Since the Ebola outbreak in West Africa began several months ago, its initial crawl around the countries of Sierra Leone, Nigeria, and Liberia has accelerated to a speeding epidemic. Of the more than 1,300 suspected cases, 723 people have already died from the virus, including leading Ebola doctor Sheik Umar Khan from Sierra Leone.
Death from Ebola is quick and brutal, not to mention expected. Approximately 90 percent of people infected with Ebola succumb to its effects — persistent internal bleeding, along with fever, vomiting, and diarrhea — within the span of several days. Early treatment may reduce the risk of death to around 60 percent, but for those whom the virus manages to overpower, the challenges do not end with death. There still remains the matter of disposing of the corpse, which comes with its own unique obstacles, particularly in countries where burial rituals are engrained in the culture.
Historically, less industrialized countries have been hesitant, if fearful, to adopt Western forms of medicine. When the U.S. relief organization Doctors Without Borders arrived in Guinea last week, their presence wasn’t met with reverence. “We don’t want any contact with anyone,” Faya Iroundouno, 17, president of the youth league in Kolo Bengou, an African village where several people have been infected, told The New York Times. “Wherever those people have passed, the communities have been hit by illness.”
This week, CDC Director Tom Frieden spoke in a press conference on the role health officials must play in balancing culture and medicine. While burial rituals must be acknowledged, the health of the locals remains the top priority. Protocol dictates dead bodies get sealed in large plastic bags and for aid workers to avoid mass burials when possible. The World Health Organization has outlined certain additional standards, such as disinfecting bodies and their possessions before cremation.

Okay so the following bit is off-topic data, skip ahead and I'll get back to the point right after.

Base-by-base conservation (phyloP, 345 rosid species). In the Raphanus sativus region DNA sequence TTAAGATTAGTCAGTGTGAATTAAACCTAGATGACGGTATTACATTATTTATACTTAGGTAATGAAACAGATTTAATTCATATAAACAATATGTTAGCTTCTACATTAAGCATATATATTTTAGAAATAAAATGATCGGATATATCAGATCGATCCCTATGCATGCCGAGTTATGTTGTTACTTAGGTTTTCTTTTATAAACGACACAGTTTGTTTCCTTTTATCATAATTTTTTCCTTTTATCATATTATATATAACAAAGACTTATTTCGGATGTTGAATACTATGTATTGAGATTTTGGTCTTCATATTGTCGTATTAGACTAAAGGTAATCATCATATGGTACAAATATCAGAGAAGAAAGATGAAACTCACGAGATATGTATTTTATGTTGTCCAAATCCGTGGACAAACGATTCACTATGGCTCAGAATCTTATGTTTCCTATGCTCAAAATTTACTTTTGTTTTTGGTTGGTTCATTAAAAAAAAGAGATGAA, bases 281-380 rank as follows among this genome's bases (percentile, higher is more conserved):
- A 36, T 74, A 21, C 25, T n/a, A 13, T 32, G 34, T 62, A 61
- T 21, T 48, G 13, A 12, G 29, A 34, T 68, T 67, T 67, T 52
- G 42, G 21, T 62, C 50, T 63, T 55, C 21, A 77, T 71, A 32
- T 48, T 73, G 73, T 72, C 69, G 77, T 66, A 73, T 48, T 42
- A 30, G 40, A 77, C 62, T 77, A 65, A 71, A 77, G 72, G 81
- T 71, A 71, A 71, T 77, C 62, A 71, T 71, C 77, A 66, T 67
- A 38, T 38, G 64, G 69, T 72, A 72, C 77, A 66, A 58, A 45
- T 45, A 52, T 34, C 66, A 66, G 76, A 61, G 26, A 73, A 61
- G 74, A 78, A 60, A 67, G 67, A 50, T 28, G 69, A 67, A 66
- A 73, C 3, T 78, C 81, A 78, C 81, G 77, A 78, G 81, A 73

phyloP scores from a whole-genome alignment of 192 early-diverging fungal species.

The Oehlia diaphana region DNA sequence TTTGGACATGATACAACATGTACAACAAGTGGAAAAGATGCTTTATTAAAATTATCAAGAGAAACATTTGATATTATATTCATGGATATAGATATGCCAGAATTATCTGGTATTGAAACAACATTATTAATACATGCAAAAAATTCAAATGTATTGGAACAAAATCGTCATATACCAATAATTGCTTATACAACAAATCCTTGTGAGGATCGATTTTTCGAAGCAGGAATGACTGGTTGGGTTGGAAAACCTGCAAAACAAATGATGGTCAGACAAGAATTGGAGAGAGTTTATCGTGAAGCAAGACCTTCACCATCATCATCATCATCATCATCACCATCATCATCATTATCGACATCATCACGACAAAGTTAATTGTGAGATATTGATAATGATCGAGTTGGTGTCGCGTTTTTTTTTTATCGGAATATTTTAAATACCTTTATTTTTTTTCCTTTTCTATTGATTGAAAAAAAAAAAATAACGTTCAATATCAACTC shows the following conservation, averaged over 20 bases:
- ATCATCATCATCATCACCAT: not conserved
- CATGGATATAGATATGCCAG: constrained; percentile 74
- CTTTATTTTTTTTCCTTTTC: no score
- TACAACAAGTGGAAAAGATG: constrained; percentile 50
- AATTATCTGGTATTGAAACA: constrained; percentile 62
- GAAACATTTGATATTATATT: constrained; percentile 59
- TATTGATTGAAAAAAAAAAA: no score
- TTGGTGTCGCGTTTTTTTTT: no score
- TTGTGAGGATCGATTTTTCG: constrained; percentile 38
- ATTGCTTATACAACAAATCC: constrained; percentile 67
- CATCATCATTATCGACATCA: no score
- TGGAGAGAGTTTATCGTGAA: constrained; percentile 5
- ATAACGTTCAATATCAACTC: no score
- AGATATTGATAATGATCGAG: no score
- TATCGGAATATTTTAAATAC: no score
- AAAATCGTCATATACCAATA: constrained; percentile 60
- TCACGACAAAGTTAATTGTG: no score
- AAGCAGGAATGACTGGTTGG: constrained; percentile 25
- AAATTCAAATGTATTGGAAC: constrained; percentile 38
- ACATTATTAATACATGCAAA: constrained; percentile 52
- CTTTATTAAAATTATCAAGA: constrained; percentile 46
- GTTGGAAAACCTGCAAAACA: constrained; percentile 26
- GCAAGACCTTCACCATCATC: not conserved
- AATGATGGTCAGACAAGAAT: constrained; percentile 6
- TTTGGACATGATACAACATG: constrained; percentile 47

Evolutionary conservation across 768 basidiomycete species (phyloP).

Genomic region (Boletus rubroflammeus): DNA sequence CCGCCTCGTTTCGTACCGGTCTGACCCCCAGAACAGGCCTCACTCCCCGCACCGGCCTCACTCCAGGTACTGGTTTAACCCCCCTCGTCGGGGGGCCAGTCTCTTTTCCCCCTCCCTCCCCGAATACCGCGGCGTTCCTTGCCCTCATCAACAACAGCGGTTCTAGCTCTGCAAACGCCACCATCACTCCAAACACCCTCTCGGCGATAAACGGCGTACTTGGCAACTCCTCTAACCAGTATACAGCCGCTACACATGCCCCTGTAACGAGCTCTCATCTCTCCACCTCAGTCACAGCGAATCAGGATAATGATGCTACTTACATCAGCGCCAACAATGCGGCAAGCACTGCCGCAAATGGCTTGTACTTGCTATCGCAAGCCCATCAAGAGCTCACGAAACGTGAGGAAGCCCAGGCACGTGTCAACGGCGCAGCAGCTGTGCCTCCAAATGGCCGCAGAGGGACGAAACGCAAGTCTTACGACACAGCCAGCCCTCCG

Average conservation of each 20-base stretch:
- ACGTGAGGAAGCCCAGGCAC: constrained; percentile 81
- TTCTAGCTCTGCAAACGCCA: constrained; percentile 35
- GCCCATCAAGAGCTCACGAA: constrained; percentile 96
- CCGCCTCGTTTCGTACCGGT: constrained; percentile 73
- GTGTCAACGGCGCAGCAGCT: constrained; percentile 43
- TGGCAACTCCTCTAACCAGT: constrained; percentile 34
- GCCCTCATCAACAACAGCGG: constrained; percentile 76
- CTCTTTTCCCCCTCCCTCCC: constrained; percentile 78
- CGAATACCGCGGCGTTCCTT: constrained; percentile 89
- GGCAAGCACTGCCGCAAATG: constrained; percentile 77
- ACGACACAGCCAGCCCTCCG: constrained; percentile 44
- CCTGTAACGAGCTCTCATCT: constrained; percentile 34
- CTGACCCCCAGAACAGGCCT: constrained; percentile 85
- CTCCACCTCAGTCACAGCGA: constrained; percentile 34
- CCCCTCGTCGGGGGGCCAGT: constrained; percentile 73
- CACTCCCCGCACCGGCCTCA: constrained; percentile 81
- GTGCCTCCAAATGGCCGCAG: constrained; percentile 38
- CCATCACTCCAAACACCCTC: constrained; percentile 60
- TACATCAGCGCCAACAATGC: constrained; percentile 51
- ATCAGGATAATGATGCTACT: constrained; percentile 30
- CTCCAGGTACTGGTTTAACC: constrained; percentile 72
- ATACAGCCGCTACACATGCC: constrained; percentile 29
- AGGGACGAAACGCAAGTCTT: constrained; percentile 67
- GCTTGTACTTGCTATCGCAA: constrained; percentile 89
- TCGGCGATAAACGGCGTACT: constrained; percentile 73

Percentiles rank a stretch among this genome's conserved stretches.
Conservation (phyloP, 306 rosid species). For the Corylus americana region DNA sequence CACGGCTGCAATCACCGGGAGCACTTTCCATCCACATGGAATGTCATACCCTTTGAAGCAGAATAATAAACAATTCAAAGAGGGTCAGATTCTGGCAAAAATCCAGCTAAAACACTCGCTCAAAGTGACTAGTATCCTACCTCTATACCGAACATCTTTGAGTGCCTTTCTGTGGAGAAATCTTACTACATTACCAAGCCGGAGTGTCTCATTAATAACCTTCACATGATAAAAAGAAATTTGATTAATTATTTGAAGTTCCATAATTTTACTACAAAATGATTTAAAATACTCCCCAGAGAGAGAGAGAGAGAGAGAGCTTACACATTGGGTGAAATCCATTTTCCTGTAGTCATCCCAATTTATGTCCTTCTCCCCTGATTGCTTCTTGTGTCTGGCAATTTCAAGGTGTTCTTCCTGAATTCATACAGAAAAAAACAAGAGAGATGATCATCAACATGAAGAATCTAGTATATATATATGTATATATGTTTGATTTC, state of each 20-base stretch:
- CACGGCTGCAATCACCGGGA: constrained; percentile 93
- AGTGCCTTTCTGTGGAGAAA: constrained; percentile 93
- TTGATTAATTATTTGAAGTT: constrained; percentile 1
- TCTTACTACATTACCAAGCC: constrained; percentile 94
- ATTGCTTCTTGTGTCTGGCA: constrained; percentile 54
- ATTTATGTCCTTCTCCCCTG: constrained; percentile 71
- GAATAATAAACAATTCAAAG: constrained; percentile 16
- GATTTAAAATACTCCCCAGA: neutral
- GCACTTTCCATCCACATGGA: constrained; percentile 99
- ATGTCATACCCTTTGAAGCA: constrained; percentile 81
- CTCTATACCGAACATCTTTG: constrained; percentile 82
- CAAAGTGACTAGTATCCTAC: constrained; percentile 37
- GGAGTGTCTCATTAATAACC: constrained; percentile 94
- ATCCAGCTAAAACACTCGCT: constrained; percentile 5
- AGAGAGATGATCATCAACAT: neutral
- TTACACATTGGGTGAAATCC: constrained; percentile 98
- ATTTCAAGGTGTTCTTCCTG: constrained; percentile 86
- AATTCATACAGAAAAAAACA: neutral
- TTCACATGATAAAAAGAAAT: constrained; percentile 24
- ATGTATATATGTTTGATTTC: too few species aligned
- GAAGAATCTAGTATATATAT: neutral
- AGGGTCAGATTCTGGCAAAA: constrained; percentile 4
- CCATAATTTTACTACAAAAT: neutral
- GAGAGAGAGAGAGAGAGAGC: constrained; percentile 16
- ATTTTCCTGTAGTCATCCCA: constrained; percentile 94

According to Frieden, while such practices may seem overly intrusive in violating local custom, it is important to consider the cost in leaving even just one body unaccounted for. “It’s like fighting a forest fire,” he said during Thursday’s press conference. “If you leave behind even one burning ember, one case undetected, it could reignite the epidemic.”
These risks have already manifested in places like Liberia, where villagers have chased medical workers away because they believed the Westerners were doing more harm than good — a misconception that continues to begrudge foreign aid staff. The same story played out in Guinea in Kolo Bengou. Some efforts were met with success, thankfully. In Sierra Leone, for example, Red Cross workers took a deferential approach, asking family members how they’d like the bodies buried, all while disinfecting their belongings.
In his address, Frieden also emphasized Ebola’s tiny chance of spreading to the United States. The virus can only transfer between people through direct contact in close quarters and if one person is already sick with the virus. (Ebola, like several other diseases in certain cases, can live in a person’s system without causing illness.) In this regard, Frieden said, hospitals serve an important role in staying disease-free.
“Hospitals become amplification points if there isn’t meticulous infection control,” Frieden explained. In Uganda, for example, Ebola is more familiar to traditional healers because the CDC has worked with them to notice potential cases early on and resolve the deaths properly. “Where there used to be large outbreaks, now there are single cases where the spread stops.”
So far, the CDC and WHO have been reluctant to use experimental medications on patients infected with the virus, as they haven’t been proven safe for use. However, Dr. Jeremy Farrar, director of the Wellcome Trust, told CNN that “it would be unethical not to acknowledge that potential new treatments could both save lives and reduce transmission in this and future outbreaks.” In the meantime, workers continue to strive for sanitary disposal, despite intense and frequent backlash from people who make the fatal mistake of rejecting help, confusing correlation with causation.